Since manufacturing has become cheap to do and coffee has started to fill every household, blade grinders have become popular.
Blade grinders have a double-pronged blade in the center of the grinder that looks similar to that of a blender. It spins rapidly breaking whatever it hits into smaller pieces, usually with one button and one speed.
What often ends up happening is the finer grounds sift to the bottom while the larger boulder-sized grounds end up on top, barely getting hit by the grinder.
Leaving you with a mixed bag of coffee grounds and a very inconsistent mixed bag at that.
Varying size of coffee grounds makes it hard to judge brewing time, brewing method and a lot more.
Burr coffee grinders differ a lot from the traditional electric blade grinder found in most retail stores.
In one sense it is the old school grinder that you would find at your grandmother’s house, and in another, the most accurate way to grind coffee beans.
There are two types of burr grinders wheel grinders and conical grinders.
Both use two burr pieces to funnel the beans into the grinding area where they are ground to pretty uniform size.
Wheel grinders rotate at a higher speed, are louder, and can be a bit messier. (They also are the cheaper of the burr grinders.)
Conical grinders, on the other hand, are very consistent, grind at lower sound levels, and can handle most coffee whether oily, old, or what not.
The burrs are typically made of ceramic or stainless steel, leaving barely any heat to be produced during the grinding process ensuring that the coffee beans stay at the highest level of quality.
Burr grinders allow you to move the burrs closer or further apart allowing you to choose the exact size of the grind for the brewing method that you are going to use.
All in all, burr grinders are what professional baristas, coffee enthusiasts, and anyone looking to experience new flavor in their coffee opt for.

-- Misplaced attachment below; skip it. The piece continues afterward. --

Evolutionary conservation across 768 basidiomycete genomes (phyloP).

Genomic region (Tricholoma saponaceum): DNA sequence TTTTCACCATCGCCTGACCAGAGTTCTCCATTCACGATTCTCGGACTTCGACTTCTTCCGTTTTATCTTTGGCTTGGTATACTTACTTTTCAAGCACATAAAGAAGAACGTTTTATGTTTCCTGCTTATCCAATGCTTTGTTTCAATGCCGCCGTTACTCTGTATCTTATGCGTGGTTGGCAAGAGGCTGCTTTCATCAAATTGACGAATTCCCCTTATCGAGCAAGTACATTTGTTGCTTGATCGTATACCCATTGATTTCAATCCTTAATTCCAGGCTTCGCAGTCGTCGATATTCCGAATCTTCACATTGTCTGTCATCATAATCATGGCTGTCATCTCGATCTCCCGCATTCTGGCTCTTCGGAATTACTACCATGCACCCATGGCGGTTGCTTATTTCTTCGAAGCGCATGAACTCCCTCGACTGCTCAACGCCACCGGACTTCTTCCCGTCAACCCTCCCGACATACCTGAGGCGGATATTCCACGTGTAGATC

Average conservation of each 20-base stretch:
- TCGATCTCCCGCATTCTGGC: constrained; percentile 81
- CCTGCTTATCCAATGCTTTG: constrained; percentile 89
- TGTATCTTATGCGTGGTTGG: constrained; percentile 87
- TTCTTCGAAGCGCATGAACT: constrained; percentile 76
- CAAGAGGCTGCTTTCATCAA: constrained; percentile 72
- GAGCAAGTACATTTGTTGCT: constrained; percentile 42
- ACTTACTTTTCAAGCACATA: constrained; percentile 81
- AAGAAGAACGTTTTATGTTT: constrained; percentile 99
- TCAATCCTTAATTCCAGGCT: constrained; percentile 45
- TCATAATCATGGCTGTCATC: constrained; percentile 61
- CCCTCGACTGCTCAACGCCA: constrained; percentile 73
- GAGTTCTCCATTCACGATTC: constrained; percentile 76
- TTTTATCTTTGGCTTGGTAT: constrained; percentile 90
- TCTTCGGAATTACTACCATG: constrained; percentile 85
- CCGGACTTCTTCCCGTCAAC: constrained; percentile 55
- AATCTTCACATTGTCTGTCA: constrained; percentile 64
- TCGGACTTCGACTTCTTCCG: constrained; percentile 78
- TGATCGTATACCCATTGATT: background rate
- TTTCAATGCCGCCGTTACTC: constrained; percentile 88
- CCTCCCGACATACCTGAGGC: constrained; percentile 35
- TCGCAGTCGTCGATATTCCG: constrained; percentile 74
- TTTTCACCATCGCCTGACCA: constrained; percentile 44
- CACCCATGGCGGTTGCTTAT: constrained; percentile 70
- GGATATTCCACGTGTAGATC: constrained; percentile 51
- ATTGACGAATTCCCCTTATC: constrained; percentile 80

The team at Able Brewing recently conducted a blind tasting to answer this question. Was freshness or grind consistency more important when brewing coffee?
The team of testers took a freshly roasted batch of coffee and ground half with a high-performance burr grinder. They left the other half as the whole bean and sealed both samples in air-tight coffee bags for one week.
On the day of the tasting, they ground the whole bean coffee with a blade grinder and then brewed the two samples side-by-side. Not knowing which coffee was which, a group of coffee professionals and consumers tasted both coffees and gave their opinions on each.
Unsurprisingly, neither cup of coffee came out great. However, when the tasters gave their recommendations, they couldn’t decide which cup was better. The fresh, inconsistently ground coffee from the blade grinder was just as bad as the week-old pre-ground from the burr grinder.
This test is a little jarring given the importance we place on fresh coffee. It proves that it’s not only essential to grind your beans fresh, but you need the right type of coffee grinder to do it.
Burr grinders hold one thing as the critical outcome for their grind.
That means, whether you are aiming to drink an Ethiopian Yirgacheffe or your local french roast, you’ll get a consistent grind for your brewing method.
Burr grinders also give you the ability to change the grind.
One of the essential features for a grinder to have, especially when coffee enthusiasts are testing different brewing methods.
Brewing great coffee demands a consistent grind, no matter which brewing method you use. Handground was created by a community of thousands of coffee enthusiasts to make it easy to achieve a consistent grind for any brew method.